Worms In Dogs

Worms In Dogs

As a dog owner, you need to understand the different health risks to keep your pet safe. Every dog breed has specific health conditions that owners need to be aware of. But there are also common risks that can affect all pets, such as worms in dogs. Worming should be part of routine health maintenance for every dog. Indeed, parasites in dogs can dramatically affect your puppy immune system. Therefore, it’s essential to know how to detect puppy worms and treat symptoms of worms in dogs.

Here is a brief overview of what every dog owner needs to understand the risks of worms in dogs and how to prevent them.

What are the signs of worms in dogs?

Worms in dogs can be an unpleasant thought, especially because it’s in the nature of worms to crawl in hidden sight, making them hard to spot at first. However, there are some tell-tale symptoms of worms in dogs that can highlight issues.

A dog or a puppy with worms is likely to exhibit the following signs:

  • Sudden weight loss
  • Abdominal pain for intestinal worms
  • Diarrhoea and vomiting are also signs of worms in dogs digestive tracts
  • Intestinal blockage can occur
  • Blood in stool
  • Dehydration
  • Deficiencies as intestinal parasites feed inside the dog’s intestine
  • Some intestinal cases can lead to pot-bellied appearance, which is more frequent with puppy worms
  • Lethargy and depression
  • The coat can lose its shine and appear unhealthy
  • Pneumonia and respiratory distress are frequent occurrences for lungworms

It is fair to say that your dog could exhibit some of these symptoms for other health reasons. Therefore, if you suspect that your dog might have worms, it’s best to consult a vet to validate your diagnosis and receive the proper treatment.

What are the most frequent puppy worms in the UK?

In the UK, you can find 7 types of worms that can affect your dog and puppy:

  • Heartworms
  • Roundworms
  • Tapeworms
  • Hookworms
  • Lungworms
  • Whipworms
  • Mango worms

It’s worth mentioning that Ringworm, which can commonly affect puppies, immunocompromised pets, and senior dogs, is not related to worms in dogs. Indeed, Ringworm in dogs is a fungus infection that is superficial and only affects the skin, fur and nails.

Roundworms, whipworms, hookworms and tapeworms in dogs are intestinal parasites. They can severely affect your dog’s digestion, leading to abdominal pains, weight loss, vomiting, and sometimes itchy bottoms. Typically, a tapeworm would need to stay attached inside your dog’s intestine for a prolonged period to cause irreversible damage. More often than not, dogs rapidly recover from the temporary anaemia and discomfort caused by the intestinal parasite.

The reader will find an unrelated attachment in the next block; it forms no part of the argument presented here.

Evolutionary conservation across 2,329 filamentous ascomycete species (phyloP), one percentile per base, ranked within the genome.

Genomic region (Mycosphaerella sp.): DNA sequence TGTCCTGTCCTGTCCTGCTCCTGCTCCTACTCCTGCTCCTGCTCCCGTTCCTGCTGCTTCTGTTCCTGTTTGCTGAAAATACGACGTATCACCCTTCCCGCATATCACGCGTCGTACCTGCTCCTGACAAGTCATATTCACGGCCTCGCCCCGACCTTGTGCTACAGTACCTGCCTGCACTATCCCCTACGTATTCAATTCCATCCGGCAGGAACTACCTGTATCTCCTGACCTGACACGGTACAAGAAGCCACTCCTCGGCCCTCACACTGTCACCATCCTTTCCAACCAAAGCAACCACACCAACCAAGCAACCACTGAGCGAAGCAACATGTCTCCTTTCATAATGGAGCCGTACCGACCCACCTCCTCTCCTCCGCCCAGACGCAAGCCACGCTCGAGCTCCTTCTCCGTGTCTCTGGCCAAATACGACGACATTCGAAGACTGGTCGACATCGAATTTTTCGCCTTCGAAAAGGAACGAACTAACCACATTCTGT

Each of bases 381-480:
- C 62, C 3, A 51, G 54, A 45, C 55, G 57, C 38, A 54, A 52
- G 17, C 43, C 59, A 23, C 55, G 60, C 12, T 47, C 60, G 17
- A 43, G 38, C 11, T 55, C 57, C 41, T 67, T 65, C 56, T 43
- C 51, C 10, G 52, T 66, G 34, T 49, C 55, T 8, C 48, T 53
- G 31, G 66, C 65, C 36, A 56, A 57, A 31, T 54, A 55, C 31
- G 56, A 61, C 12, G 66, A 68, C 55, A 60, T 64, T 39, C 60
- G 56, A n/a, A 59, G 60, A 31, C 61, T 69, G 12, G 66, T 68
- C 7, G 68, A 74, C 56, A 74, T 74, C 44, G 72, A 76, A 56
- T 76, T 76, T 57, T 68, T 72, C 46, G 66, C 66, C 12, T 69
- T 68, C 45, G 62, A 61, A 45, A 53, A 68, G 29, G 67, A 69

Lungworms and heartworms are parasites that can be fatal to your dogs that they affect essential respiratory and cardiac functions. Both can lead to respiratory distress, weight loss, tiredness, bleeding, and pale gums, which in extreme cases, can be fatal.

Mango worms in dogs are parasites that come from the mango fly – or maggot fly. The Mango fly is native to Africa but can travel around the world, making them a global worm threat. The fly uses animals and occasionally humans as hosts, burrowing under the skin to infect. Larvae will remain under the skin until they complete their life cycle and become mango flies. Typical signs of mango worms in dogs include skin bumps, lesions, and intense itching.

How do dogs get worms?

Puppy worms can be inherited from the mother. All worms in dogs are typically transmitted through ingestion, as the exception of the mango worms.

Indeed, the most common cause of worms in dogs tend to include:

  • Eating dead animals or killing infected animals.
  • Contact with infected faeces, as worms in dog poop can be picked up.
  • Swallowing fleas – but parasites can also be transmitted directly by fleas.
  • Swallowing or licking slugs and snails in the garden and outside.

How can a vet diagnosis worms in dogs?

Worm treatment needs to be prescribed by your vet, who will diagnose the issue. More often than not, dog owners can spot early signs of discomfort before their pet displays alarming symptoms of worms. Therefore, it’s important to know that healthy dogs may not show symptoms in the early stages of infections.

However, you pay attention to early signs of worms in dogs to help your vet make a diagnosis. For instance, intestinal worms are typically found in faeces. Depending on the type, you can also see worms in dog poop or around your dog bottom – Tapeworms look like flat grains of rice, while Roundworms can resemble small spaghetti.

However, to avoid issues, you should rely on preventive worming measures.

How often should you worm a dog?

Experts recommend worming your dog every 3 months depending on your pet’s lifestyle. An active dog that spends a lot of time in wild fields and nature should be wormed more frequently, for instance.

You can find our worming treatments for dogs here. If you are unsure of the best approach, you should reach out to your vet for guidance based on your pet’s health history.

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